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FDA Explains Reasons for Refusing to Approve Another Oxycodone Drug

Posted 12 February 2018 | By Zachary Brennan 

FDA Explains Reasons for Refusing to Approve Another Oxycodone Drug

The US Food and Drug Administration (FDA) on Monday offered an explanation for refusing to approve Pharmaceutical Manufacturing Research Services, Inc.’s (PMRS) new drug application (NDA) for its oxycodone hydrochloride (HCl) immediate-release (IR) oral capsules.

The notice, published in Monday’s Federal Register, offers PMRS an opportunity to request a hearing on the matter and follows the agency’s decision to reject a citizen petition filed by the Pennsylvania-based company in May 2017 to stay the approval of Insipirion’s recently approved opioid RoxyBond (oxycodone hydrochloride).

On 31 October 2017, PMRS filed an action for declaratory and injunctive relief against FDA in the US District Court of Eastern Pennsylvania, claiming the agency had failed to respond to certain relevant arguments.

Among other charges, PMRS said FDA offered no response to its position that FDA relied on human abuse potential studies in approving RoxyBond, which PMRS said are “inherently flawed.” PMRS also filed a complaint in the same court in August. And since February 2016, PMRS has filed fourt citizen petitions with FDA.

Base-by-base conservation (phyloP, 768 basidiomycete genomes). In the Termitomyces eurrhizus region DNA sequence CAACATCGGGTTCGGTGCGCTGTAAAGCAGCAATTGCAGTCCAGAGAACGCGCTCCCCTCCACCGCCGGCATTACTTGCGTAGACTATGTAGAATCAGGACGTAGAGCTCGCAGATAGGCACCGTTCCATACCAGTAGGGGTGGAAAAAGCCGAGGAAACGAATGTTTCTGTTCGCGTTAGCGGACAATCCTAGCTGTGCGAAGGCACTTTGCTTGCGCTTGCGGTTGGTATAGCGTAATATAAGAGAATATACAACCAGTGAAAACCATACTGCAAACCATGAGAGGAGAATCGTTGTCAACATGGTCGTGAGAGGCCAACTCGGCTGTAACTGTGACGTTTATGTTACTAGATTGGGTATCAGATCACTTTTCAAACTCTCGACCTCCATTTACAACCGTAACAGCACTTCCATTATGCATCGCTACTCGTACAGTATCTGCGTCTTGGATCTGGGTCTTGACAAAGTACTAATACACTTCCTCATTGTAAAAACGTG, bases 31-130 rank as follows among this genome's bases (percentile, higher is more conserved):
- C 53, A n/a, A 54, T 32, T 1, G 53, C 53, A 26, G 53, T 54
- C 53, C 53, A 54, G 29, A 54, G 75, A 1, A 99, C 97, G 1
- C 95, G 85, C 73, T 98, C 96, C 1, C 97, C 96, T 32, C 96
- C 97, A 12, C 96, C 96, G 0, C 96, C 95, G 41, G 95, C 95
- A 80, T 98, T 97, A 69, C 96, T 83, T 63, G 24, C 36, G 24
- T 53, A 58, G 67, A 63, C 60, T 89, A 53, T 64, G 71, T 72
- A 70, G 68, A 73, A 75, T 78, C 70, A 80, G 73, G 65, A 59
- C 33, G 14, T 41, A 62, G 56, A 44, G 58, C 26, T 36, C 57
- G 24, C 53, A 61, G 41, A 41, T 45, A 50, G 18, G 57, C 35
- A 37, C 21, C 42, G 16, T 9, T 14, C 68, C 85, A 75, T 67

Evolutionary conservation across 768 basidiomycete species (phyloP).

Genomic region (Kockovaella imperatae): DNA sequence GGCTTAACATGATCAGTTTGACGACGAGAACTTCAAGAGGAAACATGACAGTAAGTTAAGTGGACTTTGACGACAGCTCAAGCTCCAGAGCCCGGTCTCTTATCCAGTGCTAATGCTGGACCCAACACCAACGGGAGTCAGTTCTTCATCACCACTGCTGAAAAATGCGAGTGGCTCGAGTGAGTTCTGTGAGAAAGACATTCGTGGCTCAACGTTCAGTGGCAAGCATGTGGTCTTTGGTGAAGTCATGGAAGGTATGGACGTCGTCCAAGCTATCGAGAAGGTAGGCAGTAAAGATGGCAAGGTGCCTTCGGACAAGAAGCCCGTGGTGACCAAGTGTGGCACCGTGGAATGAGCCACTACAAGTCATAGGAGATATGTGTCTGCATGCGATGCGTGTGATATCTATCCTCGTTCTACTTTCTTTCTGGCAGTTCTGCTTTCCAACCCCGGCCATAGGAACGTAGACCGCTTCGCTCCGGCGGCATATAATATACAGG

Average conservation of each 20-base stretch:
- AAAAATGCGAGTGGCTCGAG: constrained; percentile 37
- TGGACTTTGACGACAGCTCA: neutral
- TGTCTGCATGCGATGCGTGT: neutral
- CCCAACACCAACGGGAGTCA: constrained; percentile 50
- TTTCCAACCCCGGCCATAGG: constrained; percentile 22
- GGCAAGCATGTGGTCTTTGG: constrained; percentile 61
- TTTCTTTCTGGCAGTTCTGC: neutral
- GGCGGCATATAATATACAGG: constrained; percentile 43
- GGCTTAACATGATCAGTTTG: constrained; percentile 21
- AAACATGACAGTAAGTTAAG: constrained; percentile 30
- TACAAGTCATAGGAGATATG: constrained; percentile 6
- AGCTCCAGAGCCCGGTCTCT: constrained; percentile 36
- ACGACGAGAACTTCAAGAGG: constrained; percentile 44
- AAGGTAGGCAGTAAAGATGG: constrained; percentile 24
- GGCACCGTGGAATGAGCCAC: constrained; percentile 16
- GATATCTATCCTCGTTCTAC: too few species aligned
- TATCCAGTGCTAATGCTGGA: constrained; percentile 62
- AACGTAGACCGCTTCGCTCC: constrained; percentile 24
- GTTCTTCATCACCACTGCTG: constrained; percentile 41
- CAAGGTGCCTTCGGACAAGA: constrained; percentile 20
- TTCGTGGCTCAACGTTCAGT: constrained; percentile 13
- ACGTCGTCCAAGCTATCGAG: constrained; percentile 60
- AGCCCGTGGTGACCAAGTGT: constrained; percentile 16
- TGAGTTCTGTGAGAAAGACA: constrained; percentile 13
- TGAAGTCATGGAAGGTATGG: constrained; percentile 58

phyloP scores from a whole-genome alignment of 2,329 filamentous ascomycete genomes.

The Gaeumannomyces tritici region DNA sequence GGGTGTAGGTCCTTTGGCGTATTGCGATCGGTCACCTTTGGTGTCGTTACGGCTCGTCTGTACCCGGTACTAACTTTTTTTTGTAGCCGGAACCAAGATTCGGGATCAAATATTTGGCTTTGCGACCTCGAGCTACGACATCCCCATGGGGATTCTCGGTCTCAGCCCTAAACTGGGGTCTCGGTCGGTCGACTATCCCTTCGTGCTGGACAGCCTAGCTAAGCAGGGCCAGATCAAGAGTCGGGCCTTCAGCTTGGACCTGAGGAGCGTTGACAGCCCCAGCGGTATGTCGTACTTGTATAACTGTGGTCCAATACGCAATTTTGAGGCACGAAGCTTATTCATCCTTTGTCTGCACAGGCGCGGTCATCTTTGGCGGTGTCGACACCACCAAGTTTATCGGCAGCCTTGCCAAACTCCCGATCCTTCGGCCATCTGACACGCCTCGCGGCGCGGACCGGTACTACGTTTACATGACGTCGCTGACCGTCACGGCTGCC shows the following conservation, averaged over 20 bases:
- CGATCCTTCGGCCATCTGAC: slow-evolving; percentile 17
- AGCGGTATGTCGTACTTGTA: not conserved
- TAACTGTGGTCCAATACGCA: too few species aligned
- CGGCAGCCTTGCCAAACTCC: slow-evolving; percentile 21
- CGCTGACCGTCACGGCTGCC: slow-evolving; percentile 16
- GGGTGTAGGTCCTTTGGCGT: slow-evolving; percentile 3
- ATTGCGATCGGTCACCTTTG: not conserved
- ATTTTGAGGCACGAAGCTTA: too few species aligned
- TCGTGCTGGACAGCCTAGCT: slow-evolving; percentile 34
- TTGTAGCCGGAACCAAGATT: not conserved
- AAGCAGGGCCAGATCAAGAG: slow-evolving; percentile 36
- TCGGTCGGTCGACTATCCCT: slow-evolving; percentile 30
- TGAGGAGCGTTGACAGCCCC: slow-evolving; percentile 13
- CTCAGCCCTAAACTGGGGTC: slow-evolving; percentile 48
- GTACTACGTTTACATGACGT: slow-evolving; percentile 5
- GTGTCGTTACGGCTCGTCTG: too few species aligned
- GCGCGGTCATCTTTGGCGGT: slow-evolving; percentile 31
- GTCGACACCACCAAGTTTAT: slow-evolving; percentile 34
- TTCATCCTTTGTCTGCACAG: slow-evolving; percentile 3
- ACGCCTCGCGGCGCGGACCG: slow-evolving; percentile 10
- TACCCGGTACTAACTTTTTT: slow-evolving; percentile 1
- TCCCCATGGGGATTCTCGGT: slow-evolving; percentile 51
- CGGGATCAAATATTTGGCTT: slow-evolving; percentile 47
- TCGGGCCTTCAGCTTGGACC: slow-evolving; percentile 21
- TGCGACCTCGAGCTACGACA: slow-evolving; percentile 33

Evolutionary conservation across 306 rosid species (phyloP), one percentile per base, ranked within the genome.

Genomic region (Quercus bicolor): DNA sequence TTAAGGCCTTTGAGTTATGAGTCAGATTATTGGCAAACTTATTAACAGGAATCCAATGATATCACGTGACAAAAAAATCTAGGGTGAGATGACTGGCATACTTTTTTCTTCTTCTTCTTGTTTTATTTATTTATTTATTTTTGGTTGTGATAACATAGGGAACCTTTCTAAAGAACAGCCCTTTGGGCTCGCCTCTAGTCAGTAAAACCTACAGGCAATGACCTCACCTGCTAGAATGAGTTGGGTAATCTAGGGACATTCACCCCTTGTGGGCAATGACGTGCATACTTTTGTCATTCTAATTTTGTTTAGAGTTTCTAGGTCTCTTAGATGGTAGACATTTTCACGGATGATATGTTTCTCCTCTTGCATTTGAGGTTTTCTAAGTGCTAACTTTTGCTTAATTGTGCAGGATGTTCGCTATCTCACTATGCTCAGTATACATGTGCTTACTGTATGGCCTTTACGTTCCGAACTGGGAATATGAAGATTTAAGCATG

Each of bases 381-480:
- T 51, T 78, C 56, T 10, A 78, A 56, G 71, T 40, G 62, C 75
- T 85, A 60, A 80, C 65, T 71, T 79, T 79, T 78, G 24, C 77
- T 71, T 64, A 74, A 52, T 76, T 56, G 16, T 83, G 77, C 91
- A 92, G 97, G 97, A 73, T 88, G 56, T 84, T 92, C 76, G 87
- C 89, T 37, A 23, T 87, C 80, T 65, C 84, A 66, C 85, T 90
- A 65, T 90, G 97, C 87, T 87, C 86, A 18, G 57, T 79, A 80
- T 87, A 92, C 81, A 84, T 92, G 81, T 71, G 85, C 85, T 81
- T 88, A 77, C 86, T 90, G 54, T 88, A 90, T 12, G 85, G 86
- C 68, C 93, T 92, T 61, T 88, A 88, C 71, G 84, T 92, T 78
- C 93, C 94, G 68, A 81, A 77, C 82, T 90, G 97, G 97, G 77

FDA’s CRL and Explanation

FDA explained the CRL it sent to PMRS in November 2017, offering a few reasons for why the opioid is not abuse-deterrent, including because “the data submitted were not sufficient to rule out the possibility that the proposed formulation could result in a greater proportion of abuse by injection of PMRS’s product compared to a conventional IR oxycodone formulation.”

The agency also said PMRS has not provided sufficient data to show that the product would be safe and has not shown that “the methods used in, and the facilities and controls used for the manufacture, processing, or packing of the product are adequate to preserve its identity, strength, quality, and purity.”

Federal Register


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